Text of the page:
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  • 2 weeks later...

1978

 

Leaving off from the last update, the reasoning why a Schwarzkopf shuttle loop was added to Riverwood Theme Park was the interest in bringing in a new demographic in the park...So, Did Richard Riverwood's plan work?

 

 

Hmmm.....why don't you judge for yourself?

 

 

Another fully loaded train ready for blastoff!!

 

 

Through the big loop....

 

 

And up the giant spike!!!

 

 

Serpent's immense popularity didn't stop people from enjoying other coasters in the park, such as the Bobs! Still getting lots of attention more than 50 years after it was built!

 

 

However, it seems as if the transfer tram system from the park to the zoo isn't as efficient as Richard Riverwood thought it would be...On busy days, it seems that the line for the tram is always huge on the Riverwood Zoo side, but very short on the Riverwood Theme Park side....It wouldn't be surprising that in the upcoming decade of the 1980s, a new system is worked out...

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There has to be more than one way to skin a cat. I guess if you want more people to go to the zoo then you have two options,

 

1. Build a path

2. Increase the trams capacity with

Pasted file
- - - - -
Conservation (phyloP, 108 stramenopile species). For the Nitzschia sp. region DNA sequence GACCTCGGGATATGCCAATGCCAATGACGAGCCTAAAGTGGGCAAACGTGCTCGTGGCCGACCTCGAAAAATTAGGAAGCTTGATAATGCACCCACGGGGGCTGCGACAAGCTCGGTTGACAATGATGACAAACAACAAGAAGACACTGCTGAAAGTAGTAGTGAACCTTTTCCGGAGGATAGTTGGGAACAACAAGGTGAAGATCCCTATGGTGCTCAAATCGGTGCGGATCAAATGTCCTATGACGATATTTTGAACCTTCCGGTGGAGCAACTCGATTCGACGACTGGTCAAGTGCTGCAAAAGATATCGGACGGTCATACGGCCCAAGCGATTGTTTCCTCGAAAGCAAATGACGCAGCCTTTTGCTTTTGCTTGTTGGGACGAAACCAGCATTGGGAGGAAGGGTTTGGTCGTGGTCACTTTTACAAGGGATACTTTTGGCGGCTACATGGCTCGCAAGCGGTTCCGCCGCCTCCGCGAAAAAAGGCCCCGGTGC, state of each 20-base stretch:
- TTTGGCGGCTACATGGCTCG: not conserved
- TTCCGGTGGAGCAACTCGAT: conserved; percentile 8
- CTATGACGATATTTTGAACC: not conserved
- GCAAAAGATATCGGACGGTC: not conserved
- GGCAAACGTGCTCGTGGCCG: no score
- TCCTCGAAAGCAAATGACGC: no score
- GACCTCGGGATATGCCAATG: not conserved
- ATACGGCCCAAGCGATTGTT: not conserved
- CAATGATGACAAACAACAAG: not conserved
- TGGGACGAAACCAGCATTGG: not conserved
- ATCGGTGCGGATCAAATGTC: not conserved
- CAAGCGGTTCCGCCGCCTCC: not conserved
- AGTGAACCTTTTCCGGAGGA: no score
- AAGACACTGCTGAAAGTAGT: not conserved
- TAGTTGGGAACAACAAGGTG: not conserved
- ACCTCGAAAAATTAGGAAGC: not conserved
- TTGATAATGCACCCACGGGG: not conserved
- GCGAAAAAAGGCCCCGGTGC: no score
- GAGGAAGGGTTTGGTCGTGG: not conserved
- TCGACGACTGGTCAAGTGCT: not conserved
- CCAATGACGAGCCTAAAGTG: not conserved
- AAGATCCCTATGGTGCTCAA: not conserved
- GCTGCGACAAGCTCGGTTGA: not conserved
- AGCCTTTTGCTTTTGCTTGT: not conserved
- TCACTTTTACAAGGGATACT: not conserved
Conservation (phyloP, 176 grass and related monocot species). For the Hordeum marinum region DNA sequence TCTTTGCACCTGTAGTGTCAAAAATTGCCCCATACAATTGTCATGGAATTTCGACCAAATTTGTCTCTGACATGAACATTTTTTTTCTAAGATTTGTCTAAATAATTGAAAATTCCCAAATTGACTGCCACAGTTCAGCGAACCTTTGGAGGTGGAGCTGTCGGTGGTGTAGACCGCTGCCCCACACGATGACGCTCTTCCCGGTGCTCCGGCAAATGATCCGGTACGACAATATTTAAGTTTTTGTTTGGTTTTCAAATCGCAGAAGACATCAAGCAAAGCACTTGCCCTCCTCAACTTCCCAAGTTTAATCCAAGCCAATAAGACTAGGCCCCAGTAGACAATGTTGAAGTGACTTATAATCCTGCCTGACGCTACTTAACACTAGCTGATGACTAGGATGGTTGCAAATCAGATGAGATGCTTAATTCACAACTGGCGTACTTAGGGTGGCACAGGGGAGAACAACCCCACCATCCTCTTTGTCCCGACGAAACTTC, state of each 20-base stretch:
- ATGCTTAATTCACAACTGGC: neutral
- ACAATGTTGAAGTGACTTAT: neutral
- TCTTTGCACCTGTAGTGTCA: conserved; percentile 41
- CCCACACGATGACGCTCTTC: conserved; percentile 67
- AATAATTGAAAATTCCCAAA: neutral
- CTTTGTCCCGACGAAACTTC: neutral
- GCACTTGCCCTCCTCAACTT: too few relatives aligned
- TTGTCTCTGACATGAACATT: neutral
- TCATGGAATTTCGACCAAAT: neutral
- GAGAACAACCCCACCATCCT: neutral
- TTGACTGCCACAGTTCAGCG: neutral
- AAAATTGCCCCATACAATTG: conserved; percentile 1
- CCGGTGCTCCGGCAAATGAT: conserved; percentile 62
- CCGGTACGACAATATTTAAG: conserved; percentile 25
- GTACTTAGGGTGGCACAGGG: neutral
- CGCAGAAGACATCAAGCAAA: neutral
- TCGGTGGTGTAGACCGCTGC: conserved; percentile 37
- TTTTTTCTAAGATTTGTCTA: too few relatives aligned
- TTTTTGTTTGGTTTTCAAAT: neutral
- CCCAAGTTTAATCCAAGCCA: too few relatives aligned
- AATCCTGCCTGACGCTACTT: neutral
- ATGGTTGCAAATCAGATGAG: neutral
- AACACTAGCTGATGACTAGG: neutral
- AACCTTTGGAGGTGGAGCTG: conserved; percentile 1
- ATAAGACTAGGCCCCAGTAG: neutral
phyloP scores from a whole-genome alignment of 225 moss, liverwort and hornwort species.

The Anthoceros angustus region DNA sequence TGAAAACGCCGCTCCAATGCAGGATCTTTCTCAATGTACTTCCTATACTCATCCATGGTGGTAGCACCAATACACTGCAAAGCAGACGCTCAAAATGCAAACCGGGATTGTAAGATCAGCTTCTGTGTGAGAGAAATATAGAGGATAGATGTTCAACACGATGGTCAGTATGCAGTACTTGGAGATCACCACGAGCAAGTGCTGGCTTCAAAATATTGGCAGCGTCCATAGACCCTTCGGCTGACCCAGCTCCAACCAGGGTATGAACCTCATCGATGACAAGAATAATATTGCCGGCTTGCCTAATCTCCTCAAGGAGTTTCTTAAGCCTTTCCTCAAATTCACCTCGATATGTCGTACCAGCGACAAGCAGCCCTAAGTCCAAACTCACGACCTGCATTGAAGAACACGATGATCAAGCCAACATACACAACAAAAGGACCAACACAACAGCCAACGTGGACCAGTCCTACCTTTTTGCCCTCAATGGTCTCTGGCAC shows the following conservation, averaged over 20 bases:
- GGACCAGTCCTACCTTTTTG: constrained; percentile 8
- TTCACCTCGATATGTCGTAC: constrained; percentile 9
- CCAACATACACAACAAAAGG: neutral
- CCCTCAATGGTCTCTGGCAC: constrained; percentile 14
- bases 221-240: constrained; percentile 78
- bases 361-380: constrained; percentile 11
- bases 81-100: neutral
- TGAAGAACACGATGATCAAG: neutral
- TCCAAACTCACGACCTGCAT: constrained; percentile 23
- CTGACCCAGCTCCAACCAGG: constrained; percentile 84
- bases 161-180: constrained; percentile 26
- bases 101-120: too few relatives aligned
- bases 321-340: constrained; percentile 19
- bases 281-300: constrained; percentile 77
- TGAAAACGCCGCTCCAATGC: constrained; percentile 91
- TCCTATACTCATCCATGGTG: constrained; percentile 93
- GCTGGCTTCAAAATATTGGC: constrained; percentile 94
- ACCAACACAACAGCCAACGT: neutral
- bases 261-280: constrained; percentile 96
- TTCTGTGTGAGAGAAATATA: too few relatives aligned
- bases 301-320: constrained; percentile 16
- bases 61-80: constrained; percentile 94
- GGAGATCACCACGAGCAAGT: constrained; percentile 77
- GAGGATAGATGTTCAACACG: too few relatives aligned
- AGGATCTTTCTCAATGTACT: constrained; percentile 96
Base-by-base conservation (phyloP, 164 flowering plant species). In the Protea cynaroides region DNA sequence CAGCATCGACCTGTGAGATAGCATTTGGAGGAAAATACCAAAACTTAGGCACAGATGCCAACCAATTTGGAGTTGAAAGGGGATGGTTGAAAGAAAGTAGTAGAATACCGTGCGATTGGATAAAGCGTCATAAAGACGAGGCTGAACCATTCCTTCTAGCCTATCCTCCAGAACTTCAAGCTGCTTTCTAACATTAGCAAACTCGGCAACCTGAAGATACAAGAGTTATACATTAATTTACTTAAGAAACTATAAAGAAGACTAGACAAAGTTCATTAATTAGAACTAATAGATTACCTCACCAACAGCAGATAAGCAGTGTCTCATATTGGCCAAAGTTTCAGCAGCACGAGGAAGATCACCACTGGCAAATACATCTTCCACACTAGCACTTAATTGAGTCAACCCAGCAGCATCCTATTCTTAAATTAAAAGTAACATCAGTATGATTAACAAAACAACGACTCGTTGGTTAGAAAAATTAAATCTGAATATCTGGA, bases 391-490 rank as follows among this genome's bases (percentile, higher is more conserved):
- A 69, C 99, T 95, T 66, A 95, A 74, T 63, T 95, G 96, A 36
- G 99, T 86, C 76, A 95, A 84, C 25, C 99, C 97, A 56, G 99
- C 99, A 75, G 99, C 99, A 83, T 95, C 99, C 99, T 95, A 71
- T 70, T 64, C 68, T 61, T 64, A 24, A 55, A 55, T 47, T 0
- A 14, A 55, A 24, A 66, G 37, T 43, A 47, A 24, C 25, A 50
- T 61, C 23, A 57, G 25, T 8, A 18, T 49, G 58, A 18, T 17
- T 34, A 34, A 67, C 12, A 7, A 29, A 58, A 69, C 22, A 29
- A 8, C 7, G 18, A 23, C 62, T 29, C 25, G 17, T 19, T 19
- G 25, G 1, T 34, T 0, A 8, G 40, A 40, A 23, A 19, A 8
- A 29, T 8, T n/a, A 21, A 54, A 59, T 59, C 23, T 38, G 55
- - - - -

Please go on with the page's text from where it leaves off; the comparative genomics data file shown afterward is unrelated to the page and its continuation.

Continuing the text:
A. More trains or

B. double track the trains

3. Build a sky chair.

 

Either way it is good that the park is doing so well however you need to clean those paths!

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This is a very interesting read.

 

Riverwood park has slowly grown into quite the small-town amusement park in the past 51 years. This is very realistic for a park that is operated locally. It's a shame Mini-Bobs didn't make it that long, that would of easily been a classic if it would've stayed around a bit longer. Anyways, the Riverwood Zoo was an excellent choice for this park, it captures the essence and theme of this park well. Small, yet charming.

 

I had a feeling '78 was going to be some type of looper, although a Schwarzkopf shuttle loop was a bit surprising. Although I think the coaster could use some more green. Nevertheless, a great park with an interesting story. Intriguing.

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  • 2 weeks later...

1979

 

 

The 1978 season was a great success for the park with the advent of a roller coaster that has an inverting element for RTP. The Schwarzkopf Shuttle Loop model was still rather new for the following year, 1979, so it would make sense that it hasn't lost any novelty value!

 

However, despite the fact that the thrill seekers gave the park new life, Richard Riverwood still felt bad about something...In 1972, he made the decision to tear down the park's only roller coaster for kids, the Mini Bobs due to it being a maintenance nightmare. Since then, there hasn't been any "kiddy" attractions at Riverwood Theme Park and he felt as if trying to attract the thrill seekers with Rotor and Serpent alienated the people that made RTP such a huge success to begin with, the families.